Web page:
"Learning and the act of knowledge creation is a function of a network where it is the aggregation of activities of many individuals that generate meaningful knowledge."
This is an important concept in connectivism because while this may not be directly related to the individual learner it shows that through the connection of a diverse array of experiences and knowledge coming from all different places, a greater knowledge will be created that will be readily available to all. The individual while imparting the knowledge will continuously gain knowledge from others. Retrieve January 25, 2009.

Friday, January 23, 2009

Social Networking

One way to get up to date on current trends in education is social networking on the internet. You can search for networks that appeal to your interest or field online at a free social networking service I explored the website and found to be a network that could serve very useful on my journey to teaching higher education. It is titled “Weekly Innovations: Share, Grow, Innovate” and states it is a “one stop shop for higher education news, collaboration and innovation.”

On the site you will find members with similar interests or careers that post links to websites, videos, news or groups with one common theme…higher education. You can even start a group discussion which would be very useful (especially to me, as a novice to the career) to be able to talk with seasoned professionals. Other ways I think this site would be especially useful is through all the links to resources or other educational blogs, news reports on higher education throughout the U.S. and through videos posted by members that serve as educational resources for other teachers or that spark discussion.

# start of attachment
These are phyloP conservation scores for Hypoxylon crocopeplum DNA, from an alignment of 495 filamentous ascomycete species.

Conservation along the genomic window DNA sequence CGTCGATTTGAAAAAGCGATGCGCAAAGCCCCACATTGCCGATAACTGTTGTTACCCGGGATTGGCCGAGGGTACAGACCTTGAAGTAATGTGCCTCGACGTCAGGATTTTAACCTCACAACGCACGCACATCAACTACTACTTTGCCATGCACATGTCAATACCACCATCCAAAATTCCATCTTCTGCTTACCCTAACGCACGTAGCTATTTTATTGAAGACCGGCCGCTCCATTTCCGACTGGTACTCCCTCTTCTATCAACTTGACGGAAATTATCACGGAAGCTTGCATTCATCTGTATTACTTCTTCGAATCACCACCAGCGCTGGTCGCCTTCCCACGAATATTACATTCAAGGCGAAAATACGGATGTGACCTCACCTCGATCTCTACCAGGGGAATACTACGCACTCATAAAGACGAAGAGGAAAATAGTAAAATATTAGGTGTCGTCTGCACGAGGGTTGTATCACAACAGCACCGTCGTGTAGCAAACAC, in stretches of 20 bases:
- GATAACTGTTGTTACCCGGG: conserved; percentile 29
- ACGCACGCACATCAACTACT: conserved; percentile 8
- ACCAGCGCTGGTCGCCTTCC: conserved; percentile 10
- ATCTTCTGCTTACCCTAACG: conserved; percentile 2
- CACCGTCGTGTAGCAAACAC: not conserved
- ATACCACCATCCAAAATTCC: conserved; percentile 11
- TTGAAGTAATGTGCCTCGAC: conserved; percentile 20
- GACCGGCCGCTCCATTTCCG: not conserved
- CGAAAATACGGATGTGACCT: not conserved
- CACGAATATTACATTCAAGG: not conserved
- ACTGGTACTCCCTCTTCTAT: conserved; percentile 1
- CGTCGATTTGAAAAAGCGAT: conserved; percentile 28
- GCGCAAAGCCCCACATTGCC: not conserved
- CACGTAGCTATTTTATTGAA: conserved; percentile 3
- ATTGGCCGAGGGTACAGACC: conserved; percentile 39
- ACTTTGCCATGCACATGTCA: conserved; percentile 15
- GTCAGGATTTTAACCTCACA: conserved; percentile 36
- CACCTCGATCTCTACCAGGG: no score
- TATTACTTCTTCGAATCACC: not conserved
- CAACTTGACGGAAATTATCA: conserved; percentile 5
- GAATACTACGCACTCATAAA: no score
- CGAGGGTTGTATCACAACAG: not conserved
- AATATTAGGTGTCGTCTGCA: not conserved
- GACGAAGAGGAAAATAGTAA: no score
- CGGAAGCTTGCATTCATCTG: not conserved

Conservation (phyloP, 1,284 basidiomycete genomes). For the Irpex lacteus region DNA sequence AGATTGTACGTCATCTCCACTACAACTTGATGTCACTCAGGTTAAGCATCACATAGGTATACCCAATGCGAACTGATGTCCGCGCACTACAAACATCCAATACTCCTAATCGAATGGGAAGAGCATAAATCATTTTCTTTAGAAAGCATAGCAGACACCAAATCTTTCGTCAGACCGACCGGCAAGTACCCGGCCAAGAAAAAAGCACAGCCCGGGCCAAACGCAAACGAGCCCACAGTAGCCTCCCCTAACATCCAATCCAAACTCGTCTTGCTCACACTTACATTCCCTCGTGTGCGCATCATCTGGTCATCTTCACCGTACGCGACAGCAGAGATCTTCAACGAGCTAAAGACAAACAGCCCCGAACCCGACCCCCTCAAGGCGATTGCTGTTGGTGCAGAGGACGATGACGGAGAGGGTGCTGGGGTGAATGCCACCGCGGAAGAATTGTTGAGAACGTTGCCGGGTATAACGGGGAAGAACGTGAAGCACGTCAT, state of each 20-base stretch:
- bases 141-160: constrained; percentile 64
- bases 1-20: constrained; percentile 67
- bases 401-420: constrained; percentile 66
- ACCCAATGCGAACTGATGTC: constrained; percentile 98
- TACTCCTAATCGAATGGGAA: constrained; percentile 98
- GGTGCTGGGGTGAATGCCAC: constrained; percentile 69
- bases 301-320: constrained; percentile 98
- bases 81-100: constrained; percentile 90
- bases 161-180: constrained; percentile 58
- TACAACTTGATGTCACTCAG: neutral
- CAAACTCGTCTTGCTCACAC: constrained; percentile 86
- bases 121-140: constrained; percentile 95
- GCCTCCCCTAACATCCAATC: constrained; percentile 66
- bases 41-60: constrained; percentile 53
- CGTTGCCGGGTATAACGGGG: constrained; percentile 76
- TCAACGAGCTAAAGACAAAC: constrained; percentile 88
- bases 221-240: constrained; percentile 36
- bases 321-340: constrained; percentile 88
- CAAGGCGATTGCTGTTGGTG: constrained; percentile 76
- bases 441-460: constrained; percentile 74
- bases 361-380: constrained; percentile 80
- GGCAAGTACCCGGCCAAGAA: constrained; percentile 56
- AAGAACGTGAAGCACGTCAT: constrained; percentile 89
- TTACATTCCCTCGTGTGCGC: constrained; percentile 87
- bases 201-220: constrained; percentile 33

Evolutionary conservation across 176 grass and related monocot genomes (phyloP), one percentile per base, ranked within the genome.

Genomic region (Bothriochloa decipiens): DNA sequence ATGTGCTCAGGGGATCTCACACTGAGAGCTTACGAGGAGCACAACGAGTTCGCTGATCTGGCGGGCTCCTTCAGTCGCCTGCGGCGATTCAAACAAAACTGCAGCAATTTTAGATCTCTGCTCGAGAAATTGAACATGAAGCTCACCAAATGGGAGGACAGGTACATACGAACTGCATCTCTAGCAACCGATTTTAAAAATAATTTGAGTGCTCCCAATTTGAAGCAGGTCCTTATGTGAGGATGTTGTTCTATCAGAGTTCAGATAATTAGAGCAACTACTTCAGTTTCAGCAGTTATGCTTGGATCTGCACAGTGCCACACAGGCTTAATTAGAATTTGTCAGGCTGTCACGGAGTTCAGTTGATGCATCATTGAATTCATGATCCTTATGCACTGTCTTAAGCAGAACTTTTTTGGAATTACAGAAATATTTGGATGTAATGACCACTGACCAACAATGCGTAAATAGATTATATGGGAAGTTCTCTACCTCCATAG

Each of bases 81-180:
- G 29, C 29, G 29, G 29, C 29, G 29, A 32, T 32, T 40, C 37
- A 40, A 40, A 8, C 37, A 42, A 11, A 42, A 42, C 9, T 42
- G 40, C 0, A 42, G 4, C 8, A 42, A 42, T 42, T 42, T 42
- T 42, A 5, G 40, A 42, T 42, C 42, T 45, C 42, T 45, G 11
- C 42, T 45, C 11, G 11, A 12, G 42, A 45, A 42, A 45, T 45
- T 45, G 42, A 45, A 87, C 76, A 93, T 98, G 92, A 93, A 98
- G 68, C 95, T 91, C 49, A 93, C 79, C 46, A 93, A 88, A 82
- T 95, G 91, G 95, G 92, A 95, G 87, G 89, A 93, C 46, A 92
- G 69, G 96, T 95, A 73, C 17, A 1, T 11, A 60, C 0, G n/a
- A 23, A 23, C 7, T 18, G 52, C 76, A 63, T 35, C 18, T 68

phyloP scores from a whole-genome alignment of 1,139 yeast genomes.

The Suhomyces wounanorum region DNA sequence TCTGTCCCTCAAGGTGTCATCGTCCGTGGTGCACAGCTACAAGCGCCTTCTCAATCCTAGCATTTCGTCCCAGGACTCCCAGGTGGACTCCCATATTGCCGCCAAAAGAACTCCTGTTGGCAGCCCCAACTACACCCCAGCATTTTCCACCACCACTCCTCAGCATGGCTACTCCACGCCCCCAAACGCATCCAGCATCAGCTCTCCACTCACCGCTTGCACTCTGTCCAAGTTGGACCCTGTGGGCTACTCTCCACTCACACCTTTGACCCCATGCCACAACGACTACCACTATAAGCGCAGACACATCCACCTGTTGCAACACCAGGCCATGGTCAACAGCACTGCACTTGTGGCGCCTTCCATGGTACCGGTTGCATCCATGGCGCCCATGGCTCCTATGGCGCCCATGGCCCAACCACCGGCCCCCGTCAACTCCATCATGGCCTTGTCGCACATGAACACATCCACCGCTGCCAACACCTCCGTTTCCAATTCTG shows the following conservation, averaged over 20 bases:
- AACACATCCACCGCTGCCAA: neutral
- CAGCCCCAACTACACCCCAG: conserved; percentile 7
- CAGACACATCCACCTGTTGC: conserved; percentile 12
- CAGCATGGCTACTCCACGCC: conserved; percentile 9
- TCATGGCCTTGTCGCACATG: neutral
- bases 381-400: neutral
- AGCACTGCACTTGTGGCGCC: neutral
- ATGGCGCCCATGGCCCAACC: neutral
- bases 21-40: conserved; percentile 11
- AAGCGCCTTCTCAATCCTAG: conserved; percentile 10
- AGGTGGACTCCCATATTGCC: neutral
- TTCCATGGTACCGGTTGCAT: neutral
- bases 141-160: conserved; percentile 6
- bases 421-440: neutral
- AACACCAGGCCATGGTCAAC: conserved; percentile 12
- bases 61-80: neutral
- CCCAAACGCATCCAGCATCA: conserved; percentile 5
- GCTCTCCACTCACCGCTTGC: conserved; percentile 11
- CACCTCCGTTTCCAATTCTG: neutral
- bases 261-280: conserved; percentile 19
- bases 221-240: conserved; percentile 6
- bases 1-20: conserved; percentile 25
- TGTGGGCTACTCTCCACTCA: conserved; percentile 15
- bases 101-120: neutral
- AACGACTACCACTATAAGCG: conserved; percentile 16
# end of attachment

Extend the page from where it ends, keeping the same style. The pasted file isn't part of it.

I am excited to begin my social networking and learn a thing or two about higher education!

Monday, January 19, 2009

Using Blogs in the Classroom

As educators we may be behind the times when it comes to the fast paced movement of the internet and all its' tools, especially when our students have grown up on it. Whether is be elementary, middle school, high school or college blogs can create a different spin on education.

Blogs can be used in the classroom for any genre and for just about any age group. Will Richardson's book Blogs, Wikis, Podcasts and Other Powerful Webtools for the Classroom describes that blogs can be used to promote critical and analytical thinking, be a powerful promoter of creative, intuitive and associational thinking, combines solitary reflection and social interaction and increases access and exposure to quality information.